Private banking chiefs have welcomed moves by the Hong Kong Monetary Authority to adopt a regulatory approach more in keeping with the way they manage client portfolios.

Norman Chan, chief executive of the HKMA, delivered a speech this week outlining plans to make Hong Kong the region’s premier private banking hub, easing rules that had straight-jacketed wealth managers and left the city trailing in Singapore’s wake.

It is accepted that the catalyst for the prescriptive methods adopted by the HKMA and Securities and Futures Commission was the Lehman mini-bonds scandal which shone a light on inappropriate selling practices following the US investment bank’s collapse in September 2008.

The more rigid approach that came into force compelled private banks in Hong Kong essentially to ignore code of conduct provisions, initially conceived as a way for more sophisticated clients to avoid some of the requirements designed for retail investors.

But the latest measures announced by Chan, which you can view here, largely represent a reversion to the way the industry in Hong Kong was operating pre-2008, returning to a more holistic assessment of clients’ risk profile and portfolios.

In brief, they include an acknowledgment that high-net-worth and retail clients can be treated differently; a clear definition of a private banking customer and measures to make private banking more user friendly; and that private banks do not mechanically need to match their client’s overall risk tolerance level to product risk level.

Further, the HKMA agreed that private banking clients need not go through biennial reviews if they can confirm there is no material change in their circumstances that warrants updating or modification of the investment mandate.

The acknowledgement that risk assessment and disclosure will not have to be followed to the letter through audio recordings for all clients in all trades will come as a relief, given that it was impractical in many cases. Such matters will be treated more in an ongoing relationship basis.

Chan also encouraged industry efforts to promote a competency framework for new industry practitioners and continuous professional training, and welcomed the proposal to set up a new industry body called the Private Wealth Management Association.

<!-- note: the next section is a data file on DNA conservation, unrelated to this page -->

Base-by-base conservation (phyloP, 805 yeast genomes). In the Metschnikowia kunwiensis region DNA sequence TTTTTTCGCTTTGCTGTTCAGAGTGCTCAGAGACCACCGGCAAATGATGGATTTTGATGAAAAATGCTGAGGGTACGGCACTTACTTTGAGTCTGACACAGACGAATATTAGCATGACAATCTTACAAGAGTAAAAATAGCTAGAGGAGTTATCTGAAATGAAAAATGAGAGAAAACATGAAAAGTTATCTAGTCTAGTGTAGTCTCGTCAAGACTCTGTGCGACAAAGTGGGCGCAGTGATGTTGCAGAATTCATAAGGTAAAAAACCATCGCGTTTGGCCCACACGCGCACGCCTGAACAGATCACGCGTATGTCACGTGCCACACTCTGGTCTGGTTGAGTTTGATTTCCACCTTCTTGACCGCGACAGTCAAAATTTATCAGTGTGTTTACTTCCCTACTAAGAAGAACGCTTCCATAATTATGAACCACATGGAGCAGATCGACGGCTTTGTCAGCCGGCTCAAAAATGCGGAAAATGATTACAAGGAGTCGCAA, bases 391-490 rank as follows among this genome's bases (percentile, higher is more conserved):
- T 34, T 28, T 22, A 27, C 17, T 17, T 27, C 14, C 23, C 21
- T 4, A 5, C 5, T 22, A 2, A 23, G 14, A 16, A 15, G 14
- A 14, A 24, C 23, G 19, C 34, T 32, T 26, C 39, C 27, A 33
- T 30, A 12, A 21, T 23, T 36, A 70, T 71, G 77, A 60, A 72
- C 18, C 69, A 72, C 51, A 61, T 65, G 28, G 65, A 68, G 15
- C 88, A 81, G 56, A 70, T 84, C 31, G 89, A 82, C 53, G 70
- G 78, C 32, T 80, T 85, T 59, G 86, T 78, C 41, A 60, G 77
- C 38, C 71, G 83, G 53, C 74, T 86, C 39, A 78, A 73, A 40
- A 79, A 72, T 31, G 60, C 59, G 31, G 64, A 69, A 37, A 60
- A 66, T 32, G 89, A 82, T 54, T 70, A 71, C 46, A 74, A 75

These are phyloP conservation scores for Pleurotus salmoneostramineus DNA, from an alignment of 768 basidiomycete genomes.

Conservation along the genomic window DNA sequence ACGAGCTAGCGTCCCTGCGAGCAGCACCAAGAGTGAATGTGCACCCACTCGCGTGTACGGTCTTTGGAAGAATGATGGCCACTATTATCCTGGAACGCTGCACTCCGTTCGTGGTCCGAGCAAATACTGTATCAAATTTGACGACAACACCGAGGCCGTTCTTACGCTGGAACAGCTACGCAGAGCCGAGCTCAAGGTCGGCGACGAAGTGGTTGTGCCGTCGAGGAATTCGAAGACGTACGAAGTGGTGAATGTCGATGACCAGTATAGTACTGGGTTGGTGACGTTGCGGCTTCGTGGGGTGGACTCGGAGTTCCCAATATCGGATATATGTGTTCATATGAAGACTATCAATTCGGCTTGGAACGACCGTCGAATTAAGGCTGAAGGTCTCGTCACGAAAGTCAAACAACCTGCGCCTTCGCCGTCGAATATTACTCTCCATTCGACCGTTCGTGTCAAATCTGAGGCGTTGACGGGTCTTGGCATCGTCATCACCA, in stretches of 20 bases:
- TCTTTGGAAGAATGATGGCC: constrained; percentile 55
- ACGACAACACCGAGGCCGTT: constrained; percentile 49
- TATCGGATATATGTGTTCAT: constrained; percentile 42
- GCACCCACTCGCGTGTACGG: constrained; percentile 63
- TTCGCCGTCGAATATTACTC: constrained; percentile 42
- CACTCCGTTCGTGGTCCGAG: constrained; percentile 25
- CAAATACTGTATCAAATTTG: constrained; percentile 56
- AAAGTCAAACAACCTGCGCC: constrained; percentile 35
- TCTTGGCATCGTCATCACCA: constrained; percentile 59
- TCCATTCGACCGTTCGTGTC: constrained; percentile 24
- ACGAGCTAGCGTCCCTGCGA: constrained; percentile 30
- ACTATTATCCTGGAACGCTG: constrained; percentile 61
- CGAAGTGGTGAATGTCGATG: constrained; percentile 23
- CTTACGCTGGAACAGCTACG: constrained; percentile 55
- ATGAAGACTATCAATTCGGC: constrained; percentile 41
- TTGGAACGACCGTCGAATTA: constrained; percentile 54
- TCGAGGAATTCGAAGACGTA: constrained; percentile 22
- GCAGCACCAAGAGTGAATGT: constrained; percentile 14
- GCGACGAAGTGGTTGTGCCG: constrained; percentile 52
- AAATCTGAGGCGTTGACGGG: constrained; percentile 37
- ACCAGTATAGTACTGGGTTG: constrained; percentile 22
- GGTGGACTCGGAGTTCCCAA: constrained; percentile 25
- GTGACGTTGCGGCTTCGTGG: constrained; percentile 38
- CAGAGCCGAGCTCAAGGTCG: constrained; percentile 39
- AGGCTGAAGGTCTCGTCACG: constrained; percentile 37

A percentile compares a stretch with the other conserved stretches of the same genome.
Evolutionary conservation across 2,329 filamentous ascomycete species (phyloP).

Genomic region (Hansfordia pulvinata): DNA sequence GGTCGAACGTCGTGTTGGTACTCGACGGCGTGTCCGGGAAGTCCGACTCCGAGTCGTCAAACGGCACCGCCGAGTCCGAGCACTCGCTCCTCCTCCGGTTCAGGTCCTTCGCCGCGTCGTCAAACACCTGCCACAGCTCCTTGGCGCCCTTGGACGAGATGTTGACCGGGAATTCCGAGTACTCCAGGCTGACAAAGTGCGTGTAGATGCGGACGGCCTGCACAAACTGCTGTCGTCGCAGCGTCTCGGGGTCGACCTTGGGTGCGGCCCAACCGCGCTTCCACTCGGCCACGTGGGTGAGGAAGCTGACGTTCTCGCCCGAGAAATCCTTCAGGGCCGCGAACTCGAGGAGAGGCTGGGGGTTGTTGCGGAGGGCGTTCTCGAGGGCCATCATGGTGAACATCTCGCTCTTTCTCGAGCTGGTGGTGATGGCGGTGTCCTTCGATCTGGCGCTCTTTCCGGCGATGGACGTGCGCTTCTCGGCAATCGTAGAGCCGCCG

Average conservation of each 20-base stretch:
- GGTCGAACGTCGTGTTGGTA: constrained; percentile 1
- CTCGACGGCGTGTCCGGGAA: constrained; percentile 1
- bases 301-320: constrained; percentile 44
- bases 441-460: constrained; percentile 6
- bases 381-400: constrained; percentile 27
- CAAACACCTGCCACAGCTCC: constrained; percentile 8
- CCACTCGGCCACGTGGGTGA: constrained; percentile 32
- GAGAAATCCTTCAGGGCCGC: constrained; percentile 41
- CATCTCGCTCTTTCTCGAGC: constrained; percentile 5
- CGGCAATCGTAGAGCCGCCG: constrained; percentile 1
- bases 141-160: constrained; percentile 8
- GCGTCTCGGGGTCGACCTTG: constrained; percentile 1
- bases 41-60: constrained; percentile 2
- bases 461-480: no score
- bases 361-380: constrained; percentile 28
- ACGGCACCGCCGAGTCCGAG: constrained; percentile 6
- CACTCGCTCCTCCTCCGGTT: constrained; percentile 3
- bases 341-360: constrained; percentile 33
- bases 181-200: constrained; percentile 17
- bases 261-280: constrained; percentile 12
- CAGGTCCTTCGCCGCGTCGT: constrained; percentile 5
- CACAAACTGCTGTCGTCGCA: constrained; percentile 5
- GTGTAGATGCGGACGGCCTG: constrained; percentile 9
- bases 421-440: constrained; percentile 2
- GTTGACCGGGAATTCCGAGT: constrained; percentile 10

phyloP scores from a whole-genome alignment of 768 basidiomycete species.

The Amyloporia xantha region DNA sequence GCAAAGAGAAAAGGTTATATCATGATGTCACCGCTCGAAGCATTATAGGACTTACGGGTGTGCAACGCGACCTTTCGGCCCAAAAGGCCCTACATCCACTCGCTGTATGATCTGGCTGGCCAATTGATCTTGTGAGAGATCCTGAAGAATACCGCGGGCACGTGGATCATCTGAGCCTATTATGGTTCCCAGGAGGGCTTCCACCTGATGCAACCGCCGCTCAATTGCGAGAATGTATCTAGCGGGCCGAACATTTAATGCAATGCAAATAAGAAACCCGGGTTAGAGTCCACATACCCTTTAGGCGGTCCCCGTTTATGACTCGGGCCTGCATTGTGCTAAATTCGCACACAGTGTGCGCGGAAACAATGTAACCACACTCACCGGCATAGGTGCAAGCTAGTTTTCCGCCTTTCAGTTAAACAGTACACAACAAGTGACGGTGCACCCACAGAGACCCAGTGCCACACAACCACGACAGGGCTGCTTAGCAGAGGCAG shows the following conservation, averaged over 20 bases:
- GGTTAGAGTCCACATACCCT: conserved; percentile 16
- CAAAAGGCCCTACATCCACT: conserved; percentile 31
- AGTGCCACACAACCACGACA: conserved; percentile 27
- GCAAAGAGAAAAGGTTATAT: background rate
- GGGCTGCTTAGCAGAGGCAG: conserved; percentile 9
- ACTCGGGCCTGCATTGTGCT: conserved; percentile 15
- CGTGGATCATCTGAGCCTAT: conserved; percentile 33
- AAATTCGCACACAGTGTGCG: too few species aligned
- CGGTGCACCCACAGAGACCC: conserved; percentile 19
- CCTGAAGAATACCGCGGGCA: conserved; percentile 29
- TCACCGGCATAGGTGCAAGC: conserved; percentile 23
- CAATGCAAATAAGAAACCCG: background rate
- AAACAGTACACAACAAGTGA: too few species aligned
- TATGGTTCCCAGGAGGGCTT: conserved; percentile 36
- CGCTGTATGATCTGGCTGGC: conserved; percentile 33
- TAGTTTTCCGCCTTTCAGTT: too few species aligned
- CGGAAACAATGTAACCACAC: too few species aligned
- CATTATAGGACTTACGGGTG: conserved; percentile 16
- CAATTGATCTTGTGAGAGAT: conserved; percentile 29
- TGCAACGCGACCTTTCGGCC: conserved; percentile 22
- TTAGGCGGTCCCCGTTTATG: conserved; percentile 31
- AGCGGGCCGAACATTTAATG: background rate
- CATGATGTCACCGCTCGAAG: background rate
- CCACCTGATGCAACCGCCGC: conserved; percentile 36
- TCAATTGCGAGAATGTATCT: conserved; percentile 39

“It’s encouraging that the HKMA has agreed it needs to change, which is a good first step,” says one private bank chief. “Clearly it’s just a start and there is a lot that needs to be changed. But I consider the stated ambition to be an important starting point.”

An industry peer who attended Chan’s speech suggests he demonstrated an evolved understanding of the essence of how private banks serve clients, and praised the HKMA for having taken industry practitioners’ viewpoints into account.

“We have been waiting for this and it is a step in the right direction,” he tells AsianInvestor. “I particularly like the spirit behind these measures and the fact that he is thinking from a portfolio point of view.”

However, both agree that there is still plenty of ground that Hong Kong needs to make up on Singapore (there are 39 private banks in Hong Kong, compared with 48 in the Lion City), with the HKMA proposing changes without addressing its own structure.

One source notes that the Monetary Authority of Singapore, for example, has a section focused purely on wealth management that provides expertise and focus on this segment of the financial industry.

He shares the view that a single regulator is the best arrangement for effective overall supervision of financial firms.

“Across the spectrum of financial institutions there are many that do not only handle securities, but most are involved to some extent in handling securities, so attempting to regulate securities separately from other financial services can create confusion and significant overlap.”

While this is not a universally held view – perhaps a reflection of acceptance that this is unlikely to change – there certainly is a common feeling that the HKMA and SFC must be better coordinated and come up with guidelines that are not conflicted.

“More needs to be done, but with the ambition now publicly stated there is reason to be optimistic that some momentum can develop and Hong Kong can compete effectively with Singapore,” concluded one.